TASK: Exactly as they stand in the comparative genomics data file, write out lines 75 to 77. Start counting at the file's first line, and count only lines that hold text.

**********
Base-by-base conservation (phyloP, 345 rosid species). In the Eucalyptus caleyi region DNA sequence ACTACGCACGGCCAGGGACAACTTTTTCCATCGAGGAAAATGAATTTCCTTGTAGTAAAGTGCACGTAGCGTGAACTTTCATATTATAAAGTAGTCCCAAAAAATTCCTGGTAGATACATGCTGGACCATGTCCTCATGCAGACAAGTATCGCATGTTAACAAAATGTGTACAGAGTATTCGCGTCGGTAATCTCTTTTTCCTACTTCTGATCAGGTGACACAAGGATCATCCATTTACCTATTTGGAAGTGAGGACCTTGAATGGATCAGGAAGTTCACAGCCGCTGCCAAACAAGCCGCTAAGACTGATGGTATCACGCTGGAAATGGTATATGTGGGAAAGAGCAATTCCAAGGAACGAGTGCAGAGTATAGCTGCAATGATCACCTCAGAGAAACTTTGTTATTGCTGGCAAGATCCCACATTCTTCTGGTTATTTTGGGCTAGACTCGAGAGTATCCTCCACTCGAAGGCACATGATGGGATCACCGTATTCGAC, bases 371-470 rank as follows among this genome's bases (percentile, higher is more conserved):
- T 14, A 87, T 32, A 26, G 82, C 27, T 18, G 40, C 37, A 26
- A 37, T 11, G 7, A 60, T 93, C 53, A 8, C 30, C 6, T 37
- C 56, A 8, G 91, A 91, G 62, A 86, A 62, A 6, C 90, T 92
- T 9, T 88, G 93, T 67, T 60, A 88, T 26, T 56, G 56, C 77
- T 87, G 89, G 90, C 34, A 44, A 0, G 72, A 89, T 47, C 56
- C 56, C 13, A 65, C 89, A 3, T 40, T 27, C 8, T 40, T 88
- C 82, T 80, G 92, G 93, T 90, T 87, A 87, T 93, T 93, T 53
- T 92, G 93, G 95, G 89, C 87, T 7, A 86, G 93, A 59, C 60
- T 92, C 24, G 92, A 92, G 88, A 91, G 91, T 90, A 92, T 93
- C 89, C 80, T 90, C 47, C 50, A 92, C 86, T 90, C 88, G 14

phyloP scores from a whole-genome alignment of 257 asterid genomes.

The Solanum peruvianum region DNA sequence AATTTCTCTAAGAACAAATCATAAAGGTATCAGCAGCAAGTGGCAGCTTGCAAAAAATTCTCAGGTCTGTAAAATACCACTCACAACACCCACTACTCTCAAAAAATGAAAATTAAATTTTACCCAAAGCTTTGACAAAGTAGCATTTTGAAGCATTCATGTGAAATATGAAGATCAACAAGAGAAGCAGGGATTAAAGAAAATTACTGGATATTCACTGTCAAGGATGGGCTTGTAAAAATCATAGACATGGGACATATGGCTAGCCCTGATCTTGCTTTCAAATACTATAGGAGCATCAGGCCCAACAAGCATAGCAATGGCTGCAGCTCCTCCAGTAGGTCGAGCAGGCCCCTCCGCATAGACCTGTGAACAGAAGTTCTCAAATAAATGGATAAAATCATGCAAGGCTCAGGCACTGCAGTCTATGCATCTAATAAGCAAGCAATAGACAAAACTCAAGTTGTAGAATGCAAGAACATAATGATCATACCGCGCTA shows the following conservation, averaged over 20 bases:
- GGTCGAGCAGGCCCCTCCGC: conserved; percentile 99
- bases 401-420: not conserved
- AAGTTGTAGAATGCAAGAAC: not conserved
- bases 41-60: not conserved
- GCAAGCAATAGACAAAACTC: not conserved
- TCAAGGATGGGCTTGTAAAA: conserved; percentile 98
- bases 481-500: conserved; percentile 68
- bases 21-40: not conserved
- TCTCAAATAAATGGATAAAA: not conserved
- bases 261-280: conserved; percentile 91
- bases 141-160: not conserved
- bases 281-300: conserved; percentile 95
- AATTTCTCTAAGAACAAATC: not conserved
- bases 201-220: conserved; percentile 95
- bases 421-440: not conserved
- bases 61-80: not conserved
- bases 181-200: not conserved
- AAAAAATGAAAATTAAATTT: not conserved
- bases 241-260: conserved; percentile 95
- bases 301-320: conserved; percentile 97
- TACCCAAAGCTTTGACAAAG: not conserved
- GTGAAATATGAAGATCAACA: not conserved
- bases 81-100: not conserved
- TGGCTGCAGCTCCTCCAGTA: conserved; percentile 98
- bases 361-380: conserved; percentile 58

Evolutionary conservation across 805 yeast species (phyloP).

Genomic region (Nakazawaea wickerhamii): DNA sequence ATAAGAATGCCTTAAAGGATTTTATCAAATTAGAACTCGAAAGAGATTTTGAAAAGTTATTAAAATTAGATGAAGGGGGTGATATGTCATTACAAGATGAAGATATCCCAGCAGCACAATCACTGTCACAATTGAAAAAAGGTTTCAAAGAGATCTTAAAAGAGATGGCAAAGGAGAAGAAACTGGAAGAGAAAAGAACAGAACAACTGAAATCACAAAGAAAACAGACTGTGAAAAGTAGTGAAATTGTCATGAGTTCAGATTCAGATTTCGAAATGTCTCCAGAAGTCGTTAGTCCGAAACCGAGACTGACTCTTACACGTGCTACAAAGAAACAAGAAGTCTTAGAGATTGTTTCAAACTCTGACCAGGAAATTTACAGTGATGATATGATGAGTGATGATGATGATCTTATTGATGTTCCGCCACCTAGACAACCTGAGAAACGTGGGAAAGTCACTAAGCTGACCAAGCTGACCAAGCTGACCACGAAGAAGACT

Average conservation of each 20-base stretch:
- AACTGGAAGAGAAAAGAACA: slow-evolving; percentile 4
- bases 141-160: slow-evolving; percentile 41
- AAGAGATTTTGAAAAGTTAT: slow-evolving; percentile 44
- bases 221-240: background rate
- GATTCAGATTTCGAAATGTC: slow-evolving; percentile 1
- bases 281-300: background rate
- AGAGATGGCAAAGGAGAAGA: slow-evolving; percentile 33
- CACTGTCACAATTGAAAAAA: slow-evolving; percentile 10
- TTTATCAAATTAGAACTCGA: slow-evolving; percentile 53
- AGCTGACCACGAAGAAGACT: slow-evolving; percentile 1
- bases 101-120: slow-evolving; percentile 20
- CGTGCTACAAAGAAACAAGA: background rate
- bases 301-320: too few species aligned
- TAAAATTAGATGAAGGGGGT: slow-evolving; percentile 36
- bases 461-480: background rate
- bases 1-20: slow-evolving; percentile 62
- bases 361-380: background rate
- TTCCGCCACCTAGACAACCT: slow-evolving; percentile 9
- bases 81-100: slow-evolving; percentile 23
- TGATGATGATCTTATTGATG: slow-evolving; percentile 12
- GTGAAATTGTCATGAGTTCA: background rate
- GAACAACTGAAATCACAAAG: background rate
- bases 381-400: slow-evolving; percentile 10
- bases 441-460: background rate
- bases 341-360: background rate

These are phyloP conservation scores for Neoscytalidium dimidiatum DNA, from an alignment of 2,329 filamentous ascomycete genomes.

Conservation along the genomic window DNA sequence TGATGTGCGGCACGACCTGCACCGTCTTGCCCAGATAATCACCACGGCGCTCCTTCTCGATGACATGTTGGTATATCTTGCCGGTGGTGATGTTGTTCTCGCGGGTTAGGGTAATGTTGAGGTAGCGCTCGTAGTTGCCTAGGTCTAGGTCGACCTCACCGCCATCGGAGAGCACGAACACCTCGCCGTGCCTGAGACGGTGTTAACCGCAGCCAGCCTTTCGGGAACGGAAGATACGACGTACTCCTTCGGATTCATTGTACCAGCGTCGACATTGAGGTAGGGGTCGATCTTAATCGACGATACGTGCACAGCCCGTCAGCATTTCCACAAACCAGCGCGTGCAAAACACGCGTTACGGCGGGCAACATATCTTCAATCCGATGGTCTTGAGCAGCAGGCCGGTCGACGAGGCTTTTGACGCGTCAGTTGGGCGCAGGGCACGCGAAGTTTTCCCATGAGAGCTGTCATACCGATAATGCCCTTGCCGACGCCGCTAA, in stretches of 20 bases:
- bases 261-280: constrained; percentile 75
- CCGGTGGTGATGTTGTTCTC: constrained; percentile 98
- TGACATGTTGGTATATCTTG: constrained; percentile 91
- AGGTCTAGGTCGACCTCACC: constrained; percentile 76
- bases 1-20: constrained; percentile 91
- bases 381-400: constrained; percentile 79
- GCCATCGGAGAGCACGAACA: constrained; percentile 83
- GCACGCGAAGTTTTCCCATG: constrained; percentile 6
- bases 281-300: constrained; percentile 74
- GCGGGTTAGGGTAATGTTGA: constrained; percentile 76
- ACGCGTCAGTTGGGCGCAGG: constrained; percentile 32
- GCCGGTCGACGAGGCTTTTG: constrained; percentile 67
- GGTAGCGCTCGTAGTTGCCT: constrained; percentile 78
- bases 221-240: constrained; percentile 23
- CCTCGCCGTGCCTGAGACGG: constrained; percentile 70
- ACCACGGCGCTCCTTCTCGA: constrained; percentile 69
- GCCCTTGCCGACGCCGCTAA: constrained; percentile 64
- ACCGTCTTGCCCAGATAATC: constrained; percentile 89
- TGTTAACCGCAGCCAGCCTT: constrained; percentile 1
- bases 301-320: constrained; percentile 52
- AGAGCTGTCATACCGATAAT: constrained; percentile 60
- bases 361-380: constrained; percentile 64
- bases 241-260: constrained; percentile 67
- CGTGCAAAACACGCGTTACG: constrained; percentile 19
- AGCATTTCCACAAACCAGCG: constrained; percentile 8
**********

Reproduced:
- GCCATCGGAGAGCACGAACA: constrained; percentile 83
- GCACGCGAAGTTTTCCCATG: constrained; percentile 6
- bases 281-300: constrained; percentile 74